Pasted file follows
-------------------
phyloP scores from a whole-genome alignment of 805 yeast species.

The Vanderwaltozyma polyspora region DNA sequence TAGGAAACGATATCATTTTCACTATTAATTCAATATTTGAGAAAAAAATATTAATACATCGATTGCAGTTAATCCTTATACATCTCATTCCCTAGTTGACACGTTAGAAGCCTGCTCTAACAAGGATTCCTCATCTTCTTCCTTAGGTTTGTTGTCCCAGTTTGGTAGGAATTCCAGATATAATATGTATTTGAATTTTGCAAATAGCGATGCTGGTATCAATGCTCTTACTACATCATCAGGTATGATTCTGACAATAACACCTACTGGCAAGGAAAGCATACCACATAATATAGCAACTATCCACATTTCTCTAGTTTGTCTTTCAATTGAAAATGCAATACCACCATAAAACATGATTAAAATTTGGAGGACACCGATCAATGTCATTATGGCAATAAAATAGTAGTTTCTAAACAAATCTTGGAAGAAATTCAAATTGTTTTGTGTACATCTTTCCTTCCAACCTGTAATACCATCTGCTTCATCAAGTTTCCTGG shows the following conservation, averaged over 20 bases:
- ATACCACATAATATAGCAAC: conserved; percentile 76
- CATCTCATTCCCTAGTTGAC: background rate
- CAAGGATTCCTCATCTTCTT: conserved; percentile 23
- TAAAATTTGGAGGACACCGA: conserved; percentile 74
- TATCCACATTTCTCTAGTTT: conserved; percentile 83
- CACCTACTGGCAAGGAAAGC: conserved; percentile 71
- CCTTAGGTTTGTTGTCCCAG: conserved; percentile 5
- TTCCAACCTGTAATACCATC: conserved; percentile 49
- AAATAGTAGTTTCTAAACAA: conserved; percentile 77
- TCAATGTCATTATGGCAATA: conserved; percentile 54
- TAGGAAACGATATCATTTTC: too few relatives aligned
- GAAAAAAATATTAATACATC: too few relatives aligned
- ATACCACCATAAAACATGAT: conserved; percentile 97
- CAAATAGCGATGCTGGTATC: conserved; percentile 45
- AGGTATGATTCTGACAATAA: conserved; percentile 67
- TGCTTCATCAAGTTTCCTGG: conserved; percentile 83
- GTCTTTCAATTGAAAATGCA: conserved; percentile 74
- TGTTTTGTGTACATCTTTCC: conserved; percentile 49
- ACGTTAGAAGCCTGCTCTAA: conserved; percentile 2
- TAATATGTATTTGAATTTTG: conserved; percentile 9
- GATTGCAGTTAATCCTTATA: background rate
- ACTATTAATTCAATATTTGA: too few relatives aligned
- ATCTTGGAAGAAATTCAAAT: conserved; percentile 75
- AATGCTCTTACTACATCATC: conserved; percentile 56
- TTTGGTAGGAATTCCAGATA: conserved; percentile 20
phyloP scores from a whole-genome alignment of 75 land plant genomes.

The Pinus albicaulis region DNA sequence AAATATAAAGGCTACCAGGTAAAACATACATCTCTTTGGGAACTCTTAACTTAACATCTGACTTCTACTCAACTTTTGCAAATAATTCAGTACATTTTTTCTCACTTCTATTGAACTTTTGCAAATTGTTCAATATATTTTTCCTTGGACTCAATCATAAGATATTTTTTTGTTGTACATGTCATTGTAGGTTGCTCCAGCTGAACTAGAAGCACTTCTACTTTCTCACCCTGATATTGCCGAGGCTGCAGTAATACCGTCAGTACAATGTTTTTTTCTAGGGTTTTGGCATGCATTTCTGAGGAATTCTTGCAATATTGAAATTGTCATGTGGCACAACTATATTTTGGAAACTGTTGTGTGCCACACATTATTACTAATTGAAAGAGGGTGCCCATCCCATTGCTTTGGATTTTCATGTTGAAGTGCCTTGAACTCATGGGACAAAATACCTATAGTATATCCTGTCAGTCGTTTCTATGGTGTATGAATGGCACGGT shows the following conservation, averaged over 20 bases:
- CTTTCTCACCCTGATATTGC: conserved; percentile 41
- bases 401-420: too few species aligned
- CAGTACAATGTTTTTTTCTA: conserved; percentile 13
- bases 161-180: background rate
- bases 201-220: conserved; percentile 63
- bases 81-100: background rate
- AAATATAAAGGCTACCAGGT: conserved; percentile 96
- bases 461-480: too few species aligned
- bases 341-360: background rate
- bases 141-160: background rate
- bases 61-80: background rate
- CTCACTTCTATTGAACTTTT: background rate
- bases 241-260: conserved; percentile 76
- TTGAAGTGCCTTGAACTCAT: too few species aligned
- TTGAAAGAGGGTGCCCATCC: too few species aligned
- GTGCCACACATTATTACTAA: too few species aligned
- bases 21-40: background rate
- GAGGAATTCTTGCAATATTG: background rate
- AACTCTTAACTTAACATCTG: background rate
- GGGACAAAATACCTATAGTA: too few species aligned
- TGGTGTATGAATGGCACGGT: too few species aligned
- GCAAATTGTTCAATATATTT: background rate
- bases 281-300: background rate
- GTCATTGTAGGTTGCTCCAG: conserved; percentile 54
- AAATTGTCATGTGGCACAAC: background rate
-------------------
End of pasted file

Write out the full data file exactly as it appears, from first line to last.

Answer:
phyloP scores from a whole-genome alignment of 805 yeast species.

The Vanderwaltozyma polyspora region DNA sequence TAGGAAACGATATCATTTTCACTATTAATTCAATATTTGAGAAAAAAATATTAATACATCGATTGCAGTTAATCCTTATACATCTCATTCCCTAGTTGACACGTTAGAAGCCTGCTCTAACAAGGATTCCTCATCTTCTTCCTTAGGTTTGTTGTCCCAGTTTGGTAGGAATTCCAGATATAATATGTATTTGAATTTTGCAAATAGCGATGCTGGTATCAATGCTCTTACTACATCATCAGGTATGATTCTGACAATAACACCTACTGGCAAGGAAAGCATACCACATAATATAGCAACTATCCACATTTCTCTAGTTTGTCTTTCAATTGAAAATGCAATACCACCATAAAACATGATTAAAATTTGGAGGACACCGATCAATGTCATTATGGCAATAAAATAGTAGTTTCTAAACAAATCTTGGAAGAAATTCAAATTGTTTTGTGTACATCTTTCCTTCCAACCTGTAATACCATCTGCTTCATCAAGTTTCCTGG shows the following conservation, averaged over 20 bases:
- ATACCACATAATATAGCAAC: conserved; percentile 76
- CATCTCATTCCCTAGTTGAC: background rate
- CAAGGATTCCTCATCTTCTT: conserved; percentile 23
- TAAAATTTGGAGGACACCGA: conserved; percentile 74
- TATCCACATTTCTCTAGTTT: conserved; percentile 83
- CACCTACTGGCAAGGAAAGC: conserved; percentile 71
- CCTTAGGTTTGTTGTCCCAG: conserved; percentile 5
- TTCCAACCTGTAATACCATC: conserved; percentile 49
- AAATAGTAGTTTCTAAACAA: conserved; percentile 77
- TCAATGTCATTATGGCAATA: conserved; percentile 54
- TAGGAAACGATATCATTTTC: too few relatives aligned
- GAAAAAAATATTAATACATC: too few relatives aligned
- ATACCACCATAAAACATGAT: conserved; percentile 97
- CAAATAGCGATGCTGGTATC: conserved; percentile 45
- AGGTATGATTCTGACAATAA: conserved; percentile 67
- TGCTTCATCAAGTTTCCTGG: conserved; percentile 83
- GTCTTTCAATTGAAAATGCA: conserved; percentile 74
- TGTTTTGTGTACATCTTTCC: conserved; percentile 49
- ACGTTAGAAGCCTGCTCTAA: conserved; percentile 2
- TAATATGTATTTGAATTTTG: conserved; percentile 9
- GATTGCAGTTAATCCTTATA: background rate
- ACTATTAATTCAATATTTGA: too few relatives aligned
- ATCTTGGAAGAAATTCAAAT: conserved; percentile 75
- AATGCTCTTACTACATCATC: conserved; percentile 56
- TTTGGTAGGAATTCCAGATA: conserved; percentile 20
phyloP scores from a whole-genome alignment of 75 land plant genomes.

The Pinus albicaulis region DNA sequence AAATATAAAGGCTACCAGGTAAAACATACATCTCTTTGGGAACTCTTAACTTAACATCTGACTTCTACTCAACTTTTGCAAATAATTCAGTACATTTTTTCTCACTTCTATTGAACTTTTGCAAATTGTTCAATATATTTTTCCTTGGACTCAATCATAAGATATTTTTTTGTTGTACATGTCATTGTAGGTTGCTCCAGCTGAACTAGAAGCACTTCTACTTTCTCACCCTGATATTGCCGAGGCTGCAGTAATACCGTCAGTACAATGTTTTTTTCTAGGGTTTTGGCATGCATTTCTGAGGAATTCTTGCAATATTGAAATTGTCATGTGGCACAACTATATTTTGGAAACTGTTGTGTGCCACACATTATTACTAATTGAAAGAGGGTGCCCATCCCATTGCTTTGGATTTTCATGTTGAAGTGCCTTGAACTCATGGGACAAAATACCTATAGTATATCCTGTCAGTCGTTTCTATGGTGTATGAATGGCACGGT shows the following conservation, averaged over 20 bases:
- CTTTCTCACCCTGATATTGC: conserved; percentile 41
- bases 401-420: too few species aligned
- CAGTACAATGTTTTTTTCTA: conserved; percentile 13
- bases 161-180: background rate
- bases 201-220: conserved; percentile 63
- bases 81-100: background rate
- AAATATAAAGGCTACCAGGT: conserved; percentile 96
- bases 461-480: too few species aligned
- bases 341-360: background rate
- bases 141-160: background rate
- bases 61-80: background rate
- CTCACTTCTATTGAACTTTT: background rate
- bases 241-260: conserved; percentile 76
- TTGAAGTGCCTTGAACTCAT: too few species aligned
- TTGAAAGAGGGTGCCCATCC: too few species aligned
- GTGCCACACATTATTACTAA: too few species aligned
- bases 21-40: background rate
- GAGGAATTCTTGCAATATTG: background rate
- AACTCTTAACTTAACATCTG: background rate
- GGGACAAAATACCTATAGTA: too few species aligned
- TGGTGTATGAATGGCACGGT: too few species aligned
- GCAAATTGTTCAATATATTT: background rate
- bases 281-300: background rate
- GTCATTGTAGGTTGCTCCAG: conserved; percentile 54
- AAATTGTCATGTGGCACAAC: background rate